Ni-Cr Bar v Forgings

Will a high speed rotor made of Ni-Cr alloy bar machine and hold up as well as one made from a forging?
The forging rotor may have a more radial structure and be able to spin at a
slightly higher speed, but that's not at issue here.
Bret Cahill
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well as

a
There are a variety of issues here. The right quality bar can replace almost any forging, how high a quality bar you need depends on the application.
I will address one issue that is sometimes overlooked. The properties of a heat treated bar are usually measured near the surface, so even if the alloy has sufficient ruling section to obtain the desired mechanical properties at the starting size for machining, the properties in the central part of the bar may be much lower. The ends of the rotor, with bearing journals drive couplings etc, are probably made from this material. This can be overcome by heat treating the bar at the proof machined stage but this often increases costs significantly.
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"David Deuchar" snipped-for-privacy@ntl.com in

. . .

Could the bar stock end up more expensive than the equivalent number of forgings?
I got a quote for forgings 7 times higher than the equivalent amount of bar.
Forgings have the advantage of reducing the overall amount of metal that is removed / wasted but that might not be an issue for small rotor disks.

Sounds ok because heat and rotational stress increase in the radial direction.
I'm guessing by central you mean radial (r=0), not axial (l=L/2)

I'm guessing this means the harder outer case of the bar has been removed by, say, turning in a lathe exposing the softer inner metal.

Might not be necessary. Aren't bearings mounted on Al and titanium shafts?
Bret Cahill
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at
bar
Depends on what you need in bar properties. Probably not if the application is suitable.

a
alloy
at
the
Yes, bar is generally heat treated in long lengths and then cut to length for you.

Yes
increases
The last failed high speed (20,000rpm) rotor I looked at, had a bent central spindle. This central spindle was part of the same forging. Would it have been appropriate to make the replacement part from a bar where the centre is half the expected strength, I doubt it.
If you are making parts from drawings, you have to allow for engineering design assessment (management of change) costs in any changes you make. High speed usually makes a mess when things fail. There are other potential issues e.g. radial strength, fatigue etc these depend on design and answers are specific to the design. I would guess that, for small production runs (replacement parts), 60-90 % of forgings can economically be replaced by machined bar / profiled plate parts.
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well as

a
Be very sure the bar stock has the strength and all the other properties that the forgings have if the part is in a place that can cause a serious problem when it fails. The bean counter that fails to understand the engineering of the part they are replacing can be held liable for the damage caused when the parts fail. Sometimes the chance seems safe in every way yet is sure to fail. If possible get the engineer that designed the part in the first place to look at the problem if not get a quailed person to evaluate it.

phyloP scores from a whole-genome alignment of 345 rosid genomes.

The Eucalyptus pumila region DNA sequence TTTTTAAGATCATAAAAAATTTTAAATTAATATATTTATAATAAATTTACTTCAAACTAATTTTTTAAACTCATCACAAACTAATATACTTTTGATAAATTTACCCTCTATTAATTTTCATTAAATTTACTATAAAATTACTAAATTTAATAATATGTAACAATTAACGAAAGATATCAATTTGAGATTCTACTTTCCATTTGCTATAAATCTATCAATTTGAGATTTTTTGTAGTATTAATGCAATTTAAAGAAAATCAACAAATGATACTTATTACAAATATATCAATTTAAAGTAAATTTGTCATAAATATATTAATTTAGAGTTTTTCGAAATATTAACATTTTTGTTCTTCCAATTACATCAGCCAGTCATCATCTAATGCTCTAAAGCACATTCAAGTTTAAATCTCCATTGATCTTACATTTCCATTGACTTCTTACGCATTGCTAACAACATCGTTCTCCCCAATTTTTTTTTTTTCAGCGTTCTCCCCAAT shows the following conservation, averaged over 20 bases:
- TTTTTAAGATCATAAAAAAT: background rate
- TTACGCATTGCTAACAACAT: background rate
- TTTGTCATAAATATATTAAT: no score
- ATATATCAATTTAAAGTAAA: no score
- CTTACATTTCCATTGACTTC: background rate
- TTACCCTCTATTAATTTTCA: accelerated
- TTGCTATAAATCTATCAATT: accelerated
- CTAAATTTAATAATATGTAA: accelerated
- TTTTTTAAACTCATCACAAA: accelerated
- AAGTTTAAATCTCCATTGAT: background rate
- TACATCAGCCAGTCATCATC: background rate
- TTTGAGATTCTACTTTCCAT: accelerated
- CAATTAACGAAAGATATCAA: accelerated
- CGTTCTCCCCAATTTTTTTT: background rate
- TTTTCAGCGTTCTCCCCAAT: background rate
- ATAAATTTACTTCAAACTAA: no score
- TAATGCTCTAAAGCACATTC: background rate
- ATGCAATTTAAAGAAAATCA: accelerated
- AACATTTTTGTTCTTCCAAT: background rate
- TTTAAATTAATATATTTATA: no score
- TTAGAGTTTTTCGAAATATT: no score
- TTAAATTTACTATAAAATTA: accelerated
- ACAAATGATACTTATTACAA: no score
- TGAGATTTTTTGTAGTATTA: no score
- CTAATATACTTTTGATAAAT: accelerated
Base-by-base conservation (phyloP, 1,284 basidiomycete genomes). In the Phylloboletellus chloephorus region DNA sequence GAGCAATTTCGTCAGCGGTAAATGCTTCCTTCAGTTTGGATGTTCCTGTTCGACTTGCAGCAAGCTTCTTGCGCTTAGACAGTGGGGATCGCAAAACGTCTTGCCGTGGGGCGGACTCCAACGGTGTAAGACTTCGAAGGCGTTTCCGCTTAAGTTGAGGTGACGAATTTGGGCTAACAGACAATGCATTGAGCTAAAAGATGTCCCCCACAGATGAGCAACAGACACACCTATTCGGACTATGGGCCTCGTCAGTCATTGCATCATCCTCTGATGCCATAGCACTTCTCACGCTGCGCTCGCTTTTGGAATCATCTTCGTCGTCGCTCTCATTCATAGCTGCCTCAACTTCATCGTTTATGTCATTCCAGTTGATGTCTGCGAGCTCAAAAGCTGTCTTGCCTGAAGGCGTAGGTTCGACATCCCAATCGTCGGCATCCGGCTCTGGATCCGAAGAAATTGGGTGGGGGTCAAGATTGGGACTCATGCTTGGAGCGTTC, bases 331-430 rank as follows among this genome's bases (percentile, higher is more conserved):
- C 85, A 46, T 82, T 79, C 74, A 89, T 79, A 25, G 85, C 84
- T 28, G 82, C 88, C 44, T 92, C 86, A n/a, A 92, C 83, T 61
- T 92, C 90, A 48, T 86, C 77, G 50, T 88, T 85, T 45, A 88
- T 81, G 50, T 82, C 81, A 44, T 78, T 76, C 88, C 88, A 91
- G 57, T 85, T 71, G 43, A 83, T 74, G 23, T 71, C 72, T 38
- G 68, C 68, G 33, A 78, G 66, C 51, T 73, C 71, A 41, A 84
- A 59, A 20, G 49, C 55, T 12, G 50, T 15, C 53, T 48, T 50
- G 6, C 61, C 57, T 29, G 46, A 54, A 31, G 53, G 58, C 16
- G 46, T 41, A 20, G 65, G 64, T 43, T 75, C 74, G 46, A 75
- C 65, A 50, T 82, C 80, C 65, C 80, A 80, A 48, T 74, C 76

You don't want to be immortalized in history for causing a failure that costs someone their life for a few dollars savings. There was a reason it uses a forging find out why.
--
Gordon

Gordon Couger
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I'ld like to drive gas turbines down to the $20 - $50/kW range, maybe even install them in hybrids as a small, light weight, temporary power engine. If it is only used 5% of the time -- hauling the boat down to the dock -- who cares if is only 15% efficient?
For general aviation the engine might be more reliable and cost a little more, maybe $80/kW. Flying through hubs wastes time and money and fuel, not to mention those body cavity searches. It's better to just know all 8 people on your plane.
But right now I'm just trying to get an idea of the costs involved.
Some guy at DOE said it would cost 10 billion to start a gas turbine company. This is nuts. The wars of the 20th Century caused gas turbines to be developed with unlimited funding. As a result the GT is vastly overpriced.
Bret Cahill
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BretCahill wrote:

You should read Sir Frank Whittle's biography before you talk about "unlimited funding" !!
(Amazon.com product link shortened)92070342/sr=1-3/ref=sr_1_9_3/026-3369831-2838810
Steve
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Steve Taylor wrote:

(Amazon.com product link shortened)92070342/sr=1-3/ref=sr_1_9_3/026-3369831-2838810

Frank Whittle was the genius of British technology who ran the group that developed the Gas Turbine engine for aircraft prior to and during WWII.
As part of the trading of Wartime Secrets, the British donated their Radar and Gas Turbine work to the USA in exchange for some form of cooperation in the Atomic Weapons development.
There is some real fascinating technical history involved, if you respect technological history, that is.
Jim
--
...............................


Keepsake gift for young girls.
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Some guy at NASA said 60% of the billions in R & D costs of gas turbines was in materials science.
It may be possible to prove beyond any doubt that film cooling will always be necessary for a high efficiency engine.
Bret Cahill
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